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Everything Continuous Improvement


Are You Making One of These Idea Board Mistakes?

Posted by Maggie Millard

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May 3, 2018 7:42:00 AM

Businessman standing and gesturing with a cardboard box on his head with sad faceIdea boards are a common and useful tool for collecting ideas for improvement and displaying the status of projects. The instinct is spot on. This type of visualization creates clear communication, inspires action and creativity, and helps emphasize the importance of employee engagement.

However, we often hear from leaders who have had bad experiences and achieved no significant results with idea boards.

What are they doing wrong?

If they are using a physical idea board, like the ones we see so often arranged in the “To-Do, Doing, Done” format they likely suffer from one or more of the following common mistakes.

Do you?

Lack of executive and cultural support

Idea boards are great, but they rarely work in a vacuum. The idea board should be a manifestation of a culture that values improvement, not a substitute for it. That culture starts at the top. Executive support and investment is the key to a wide-spread emphasis on improvement. It is up to top leaders to create a space in which employees feel safe making suggestions and believe that their ideas will be considered. Continuous improvement is a philosophy and value, not a poster.

Failing to document completed improvement projects

Once an idea reaches the “Done” state, what do you do with it? In most cases, we see folks jot down a few notes (maybe) and then take it off the board. This is a shame. Each idea that gets implemented comes complete with lessons that could be useful in the future. What challenges were faced during the project? How were they overcome? Were there any documents or other artifacts created that could be of use down the road? The limited space and 2-dimensional nature of physical boards create a huge limitation. This is not an issue with digital idea boards as they allow you to capture an unlimited amount of information about every idea that gets submitted and keep it for future review.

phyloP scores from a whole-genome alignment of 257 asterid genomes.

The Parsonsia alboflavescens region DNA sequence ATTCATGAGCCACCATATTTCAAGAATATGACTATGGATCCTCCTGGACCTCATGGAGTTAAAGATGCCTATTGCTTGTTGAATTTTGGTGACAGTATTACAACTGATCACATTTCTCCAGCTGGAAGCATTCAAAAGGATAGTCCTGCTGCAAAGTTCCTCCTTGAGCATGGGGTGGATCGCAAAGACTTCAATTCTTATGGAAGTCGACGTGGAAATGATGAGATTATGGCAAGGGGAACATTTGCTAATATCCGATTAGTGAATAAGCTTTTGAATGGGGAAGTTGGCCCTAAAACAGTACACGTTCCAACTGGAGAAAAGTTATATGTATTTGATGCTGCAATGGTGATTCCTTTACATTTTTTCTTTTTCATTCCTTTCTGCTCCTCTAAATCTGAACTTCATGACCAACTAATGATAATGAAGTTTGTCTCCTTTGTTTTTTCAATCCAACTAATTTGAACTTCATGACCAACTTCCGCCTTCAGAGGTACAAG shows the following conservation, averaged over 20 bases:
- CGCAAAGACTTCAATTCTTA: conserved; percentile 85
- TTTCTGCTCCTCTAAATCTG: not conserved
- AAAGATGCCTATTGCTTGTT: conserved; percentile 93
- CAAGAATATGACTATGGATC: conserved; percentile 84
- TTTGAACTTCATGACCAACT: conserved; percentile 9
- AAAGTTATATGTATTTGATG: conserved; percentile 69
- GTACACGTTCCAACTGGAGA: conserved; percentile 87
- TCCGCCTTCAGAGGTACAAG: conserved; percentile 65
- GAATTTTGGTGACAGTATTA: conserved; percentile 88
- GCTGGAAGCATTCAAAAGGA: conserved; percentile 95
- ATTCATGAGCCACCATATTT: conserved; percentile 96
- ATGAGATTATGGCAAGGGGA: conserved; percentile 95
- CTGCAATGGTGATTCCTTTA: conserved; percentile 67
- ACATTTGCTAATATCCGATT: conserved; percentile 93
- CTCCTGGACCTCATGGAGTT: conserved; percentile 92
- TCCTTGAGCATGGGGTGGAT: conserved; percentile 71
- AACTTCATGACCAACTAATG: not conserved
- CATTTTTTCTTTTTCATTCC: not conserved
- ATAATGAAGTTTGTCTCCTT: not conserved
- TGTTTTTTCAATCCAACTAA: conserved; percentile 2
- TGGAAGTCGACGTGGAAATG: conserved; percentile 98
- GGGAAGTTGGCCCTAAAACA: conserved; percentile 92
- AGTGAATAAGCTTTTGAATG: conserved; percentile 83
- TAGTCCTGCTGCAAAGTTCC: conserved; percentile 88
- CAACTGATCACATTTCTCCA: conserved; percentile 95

Limiting participation to those in the office

Lots of teams are distributed these days, so your idea board may have one strike against it before you even get started. Even if all of your team members come into the same space every day, people often get inspired while they are traveling, at home, or in a meeting. Unfortunately, those ideas might be lost if they can’t be added to the board immediately. This is another benefit of software-based idea boards. People can submit their ideas and participate in improvement work from wherever they happen to be.

Forgetting to recognize great ideas/improvements

Employee engagement is the fuel for continuous improvement. People tend to become more engaged when they are recognized for their efforts and see that others are receiving recognition as well. Because physical idea boards are usually confined to one unit or department, it is easy to overlook the need to broadcast success throughout the entire organization.

Lacking a system of accountability and proactive management

One common story that plays out with idea boards is that they get a lot of attention and action at first, but over time, people lose interest, progress stops, and everyone forgets about the whole thing. There’s nothing sadder than an idea board that hasn’t been touched in months. The problem is that there is no system for proactive management and accountability. Successful teams look for solutions that in addition to visualization, provide notifications and alerts to keep everyone aware of commitments and sound an alarm when deadlines are missed.

Missing the opportunity to quantify the impact of ideas

We mentioned the importance of recognition to employee engagement earlier. Another driver of engagement is impact analysis. When people can see how improvement work is making a difference to key organizational goals, they become more invested in the work. Physical idea boards aren’t well suited to this task, but digital ones have the ability to measure the impact of implemented ideas even if it plays out over a long time.

Creating barriers to cross-functional collaboration

Because idea boards hang on the wall of one department or team, it is easy to assume that all of the improvement efforts must be contained within that group. That’s too bad because there are often substantial opportunities for positive change that require cross-functional collaboration. This is the reason that one improvement technology platform deployed across the entire organization is so effective. People start to think in broader terms, and they have the ability to connect with all stakeholders to work together to bring ideas into reality.

If your idea boards aren’t generating the kind of engagement and results you hoped for, you’re not alone. It might be time to consider moving to a more sophisticated format that eliminates the biggest challenges with this improvement technique.

Topics: Visual Management

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